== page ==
A Comprehensive Analysis of the Effect of a Native Diet on the Prevalence of Type 2 Diabetes in the West Indies, Primarily the Bahamas

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Authors : Deja Neymour


Introduction: The Bahamas is an archipelagic nation with an estimated population of 389,000, which is predominantly of African descent, around 85-90% of the population. The Ministry of Health has only reported on the incidence values of type 2 diabetes and prediabetes per surveyed year. However, no major research has been done to ascertain the underlying factors. This study therefore was designed to investigate if there is any relationship between dietary intake, obesity and the prevalence of type 2 diabetes in The Bahamas. In order to correctly understand the reason for obesity in The Caribbean, the cultural dimension must be understood. Most Caribbean people associate unhealthy native food with love and home-positive emotions. Another aspect to be explored would be the relationship between food that is fostered from childhood. This knowledge will aid in any form of community-based interventions.

In this regard, it should be a top regional and national priority to uncover key factors for this high rate of diabetes and offer preventative solutions. This paper will examine one possible effect - a native diet - on the prevalence of type 2 diabetes in the West Indian region, with a focus on The Bahamas.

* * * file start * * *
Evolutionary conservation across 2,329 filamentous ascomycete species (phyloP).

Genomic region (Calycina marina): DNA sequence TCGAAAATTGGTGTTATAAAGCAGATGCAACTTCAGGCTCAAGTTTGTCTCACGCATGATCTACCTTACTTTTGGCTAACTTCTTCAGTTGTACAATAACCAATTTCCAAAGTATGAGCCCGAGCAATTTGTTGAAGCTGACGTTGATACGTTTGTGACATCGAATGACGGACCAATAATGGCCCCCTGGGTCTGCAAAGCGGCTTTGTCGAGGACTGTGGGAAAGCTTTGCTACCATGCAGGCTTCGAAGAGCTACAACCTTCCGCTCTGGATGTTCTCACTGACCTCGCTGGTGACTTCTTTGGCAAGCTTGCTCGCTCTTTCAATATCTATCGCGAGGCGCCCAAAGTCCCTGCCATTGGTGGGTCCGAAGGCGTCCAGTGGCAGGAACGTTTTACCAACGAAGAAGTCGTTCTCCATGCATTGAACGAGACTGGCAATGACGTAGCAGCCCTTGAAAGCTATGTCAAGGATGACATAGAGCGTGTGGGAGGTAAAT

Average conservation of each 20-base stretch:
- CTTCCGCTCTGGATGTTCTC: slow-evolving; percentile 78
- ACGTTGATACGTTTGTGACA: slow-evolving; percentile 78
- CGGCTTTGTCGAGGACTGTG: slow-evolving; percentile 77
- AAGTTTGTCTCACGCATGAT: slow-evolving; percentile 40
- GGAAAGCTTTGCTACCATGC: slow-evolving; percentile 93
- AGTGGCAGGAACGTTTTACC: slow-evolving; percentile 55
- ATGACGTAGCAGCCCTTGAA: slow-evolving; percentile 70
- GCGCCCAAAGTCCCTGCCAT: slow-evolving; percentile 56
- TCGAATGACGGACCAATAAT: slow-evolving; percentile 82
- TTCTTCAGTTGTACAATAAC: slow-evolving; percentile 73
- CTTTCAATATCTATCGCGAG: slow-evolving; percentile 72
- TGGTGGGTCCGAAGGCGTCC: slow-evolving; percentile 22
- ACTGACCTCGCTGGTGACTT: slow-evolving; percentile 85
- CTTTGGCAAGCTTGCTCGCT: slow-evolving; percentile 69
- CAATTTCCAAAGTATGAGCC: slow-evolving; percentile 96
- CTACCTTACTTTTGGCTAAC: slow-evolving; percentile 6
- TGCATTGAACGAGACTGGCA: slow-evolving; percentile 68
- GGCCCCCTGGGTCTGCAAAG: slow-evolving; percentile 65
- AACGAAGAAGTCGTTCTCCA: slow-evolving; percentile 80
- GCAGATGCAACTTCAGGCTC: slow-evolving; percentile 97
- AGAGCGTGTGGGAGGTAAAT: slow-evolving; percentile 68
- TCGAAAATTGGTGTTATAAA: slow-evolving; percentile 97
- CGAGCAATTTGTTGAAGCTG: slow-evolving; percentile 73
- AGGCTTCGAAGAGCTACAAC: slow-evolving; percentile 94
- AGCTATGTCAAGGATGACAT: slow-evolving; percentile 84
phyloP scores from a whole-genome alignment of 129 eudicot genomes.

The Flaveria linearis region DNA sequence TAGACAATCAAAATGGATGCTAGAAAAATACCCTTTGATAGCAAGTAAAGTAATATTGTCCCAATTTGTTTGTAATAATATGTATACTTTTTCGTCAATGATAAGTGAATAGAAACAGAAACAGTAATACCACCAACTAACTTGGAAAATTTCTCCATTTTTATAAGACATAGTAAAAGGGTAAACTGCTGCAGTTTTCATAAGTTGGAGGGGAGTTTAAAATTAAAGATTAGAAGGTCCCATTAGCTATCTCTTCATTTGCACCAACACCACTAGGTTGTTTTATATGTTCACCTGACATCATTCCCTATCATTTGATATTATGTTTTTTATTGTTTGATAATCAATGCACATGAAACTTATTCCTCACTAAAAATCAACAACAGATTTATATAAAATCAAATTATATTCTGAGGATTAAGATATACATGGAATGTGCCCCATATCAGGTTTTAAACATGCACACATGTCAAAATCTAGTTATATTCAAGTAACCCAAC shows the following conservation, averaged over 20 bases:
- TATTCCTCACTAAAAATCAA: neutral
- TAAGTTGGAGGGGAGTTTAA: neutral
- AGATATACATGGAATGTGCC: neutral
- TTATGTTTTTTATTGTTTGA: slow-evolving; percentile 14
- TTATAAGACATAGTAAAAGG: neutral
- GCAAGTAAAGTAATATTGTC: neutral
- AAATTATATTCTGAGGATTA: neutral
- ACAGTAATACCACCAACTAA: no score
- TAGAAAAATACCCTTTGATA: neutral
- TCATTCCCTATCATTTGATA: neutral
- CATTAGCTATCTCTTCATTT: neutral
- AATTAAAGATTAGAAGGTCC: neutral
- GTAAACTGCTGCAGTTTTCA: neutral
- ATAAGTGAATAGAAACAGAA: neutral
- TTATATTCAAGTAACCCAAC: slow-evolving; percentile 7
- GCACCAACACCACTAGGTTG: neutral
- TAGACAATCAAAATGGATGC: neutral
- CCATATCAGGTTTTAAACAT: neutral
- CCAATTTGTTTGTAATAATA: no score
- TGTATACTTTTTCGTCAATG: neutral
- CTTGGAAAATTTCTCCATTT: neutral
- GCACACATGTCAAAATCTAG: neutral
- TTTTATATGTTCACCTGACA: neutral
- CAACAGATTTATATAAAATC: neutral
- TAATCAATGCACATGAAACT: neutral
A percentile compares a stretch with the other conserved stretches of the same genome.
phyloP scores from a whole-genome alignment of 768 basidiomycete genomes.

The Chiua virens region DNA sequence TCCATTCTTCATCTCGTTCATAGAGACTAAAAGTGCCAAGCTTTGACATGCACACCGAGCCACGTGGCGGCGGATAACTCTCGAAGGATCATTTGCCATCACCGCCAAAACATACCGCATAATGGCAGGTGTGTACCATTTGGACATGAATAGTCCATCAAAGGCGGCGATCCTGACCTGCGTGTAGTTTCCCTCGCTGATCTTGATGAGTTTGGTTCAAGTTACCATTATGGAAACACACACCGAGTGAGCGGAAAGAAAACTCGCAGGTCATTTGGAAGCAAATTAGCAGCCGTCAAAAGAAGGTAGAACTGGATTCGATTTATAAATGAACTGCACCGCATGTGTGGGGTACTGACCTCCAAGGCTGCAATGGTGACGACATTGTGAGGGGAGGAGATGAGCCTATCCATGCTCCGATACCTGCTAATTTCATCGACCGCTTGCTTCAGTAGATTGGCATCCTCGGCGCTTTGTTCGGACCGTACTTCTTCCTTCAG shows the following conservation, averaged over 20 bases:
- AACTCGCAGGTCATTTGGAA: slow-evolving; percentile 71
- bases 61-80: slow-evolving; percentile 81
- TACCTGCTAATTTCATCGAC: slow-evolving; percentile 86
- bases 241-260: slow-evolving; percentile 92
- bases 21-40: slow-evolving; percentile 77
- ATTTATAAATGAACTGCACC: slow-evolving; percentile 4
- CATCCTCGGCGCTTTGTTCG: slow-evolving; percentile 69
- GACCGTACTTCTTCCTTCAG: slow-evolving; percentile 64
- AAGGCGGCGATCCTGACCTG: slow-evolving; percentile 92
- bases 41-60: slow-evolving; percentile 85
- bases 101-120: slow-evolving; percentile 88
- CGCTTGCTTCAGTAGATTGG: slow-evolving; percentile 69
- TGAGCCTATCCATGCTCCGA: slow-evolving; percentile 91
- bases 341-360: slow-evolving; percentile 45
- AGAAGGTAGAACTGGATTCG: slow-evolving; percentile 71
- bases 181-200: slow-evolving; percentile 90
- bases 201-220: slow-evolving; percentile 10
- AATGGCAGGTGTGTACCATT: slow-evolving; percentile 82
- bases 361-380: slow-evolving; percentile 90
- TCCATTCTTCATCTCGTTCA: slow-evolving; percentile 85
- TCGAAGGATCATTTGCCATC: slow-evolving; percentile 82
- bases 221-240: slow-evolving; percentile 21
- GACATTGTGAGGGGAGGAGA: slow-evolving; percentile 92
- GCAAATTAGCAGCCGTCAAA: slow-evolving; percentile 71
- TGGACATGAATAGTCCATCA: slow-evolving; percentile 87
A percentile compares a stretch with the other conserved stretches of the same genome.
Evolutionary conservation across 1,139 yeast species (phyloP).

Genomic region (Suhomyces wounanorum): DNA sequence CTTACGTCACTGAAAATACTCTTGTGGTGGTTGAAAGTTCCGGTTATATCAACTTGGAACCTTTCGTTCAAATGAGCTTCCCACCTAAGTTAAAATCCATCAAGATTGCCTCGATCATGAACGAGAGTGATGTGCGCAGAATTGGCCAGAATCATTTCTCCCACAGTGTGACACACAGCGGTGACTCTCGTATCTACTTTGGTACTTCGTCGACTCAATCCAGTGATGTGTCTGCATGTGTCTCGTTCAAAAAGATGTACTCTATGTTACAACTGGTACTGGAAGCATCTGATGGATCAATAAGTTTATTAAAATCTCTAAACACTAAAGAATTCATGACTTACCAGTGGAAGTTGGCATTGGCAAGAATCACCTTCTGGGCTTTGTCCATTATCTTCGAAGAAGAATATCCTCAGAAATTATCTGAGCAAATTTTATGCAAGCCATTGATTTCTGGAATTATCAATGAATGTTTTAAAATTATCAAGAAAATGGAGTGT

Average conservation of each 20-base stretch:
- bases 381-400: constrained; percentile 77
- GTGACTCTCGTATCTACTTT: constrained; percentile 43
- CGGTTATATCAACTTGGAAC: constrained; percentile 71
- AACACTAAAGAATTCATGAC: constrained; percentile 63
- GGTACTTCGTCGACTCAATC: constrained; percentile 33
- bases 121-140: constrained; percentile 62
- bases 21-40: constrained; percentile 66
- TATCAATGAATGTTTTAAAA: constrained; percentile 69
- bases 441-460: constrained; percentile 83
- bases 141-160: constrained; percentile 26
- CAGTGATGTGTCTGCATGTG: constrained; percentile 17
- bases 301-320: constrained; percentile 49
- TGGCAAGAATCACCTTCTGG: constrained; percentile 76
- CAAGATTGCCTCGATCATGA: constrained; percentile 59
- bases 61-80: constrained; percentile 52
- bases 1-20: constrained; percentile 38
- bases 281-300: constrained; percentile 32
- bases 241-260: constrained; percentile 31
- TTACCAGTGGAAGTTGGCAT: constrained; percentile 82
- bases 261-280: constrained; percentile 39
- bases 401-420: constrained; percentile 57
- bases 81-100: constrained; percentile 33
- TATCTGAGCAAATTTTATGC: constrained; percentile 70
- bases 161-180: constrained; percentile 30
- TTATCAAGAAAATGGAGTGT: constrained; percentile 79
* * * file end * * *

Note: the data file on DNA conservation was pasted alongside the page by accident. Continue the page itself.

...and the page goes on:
Methods: The Bahamas can be separated into urban regions and family islands which are less developed. Therefore, each family island and different areas of the more urban regions would have to be visited. The Bahamas’ STEPS survey model would be employed, which is a stratified multi-stage cluster sample design with a population-based survey of adults aged 25-64 that were diagnosed with type 2 diabetes or prediabetes. A consent form to ensure informed consent will precede the questionnaire. Special consideration will be made to ask specific questions regarding common Bahamian dishes that are vastly unhealthy.

Results: As of 2017, the percentage of the population in The Bahamas that has been diagnosed with diabetes was 13.9%, and with the addition of prediabetic patients, the percentages have risen to 19%. Due to the relationship between diabetes and obesity, it can be surmised that the main cause for Bahamians contracting this metabolic disorder is a sedentary lifestyle coupled with a diet heavy in carbohydrates and seafood.

Conclusions: Since the Bahamian diet is a mixture of the diet of the American South and The Caribbean as a whole, an in-depth analysis would provide data that can be applied to other populations.

Keywords: Diabetes mellitus type 2, Bahamas, STEPS survey model.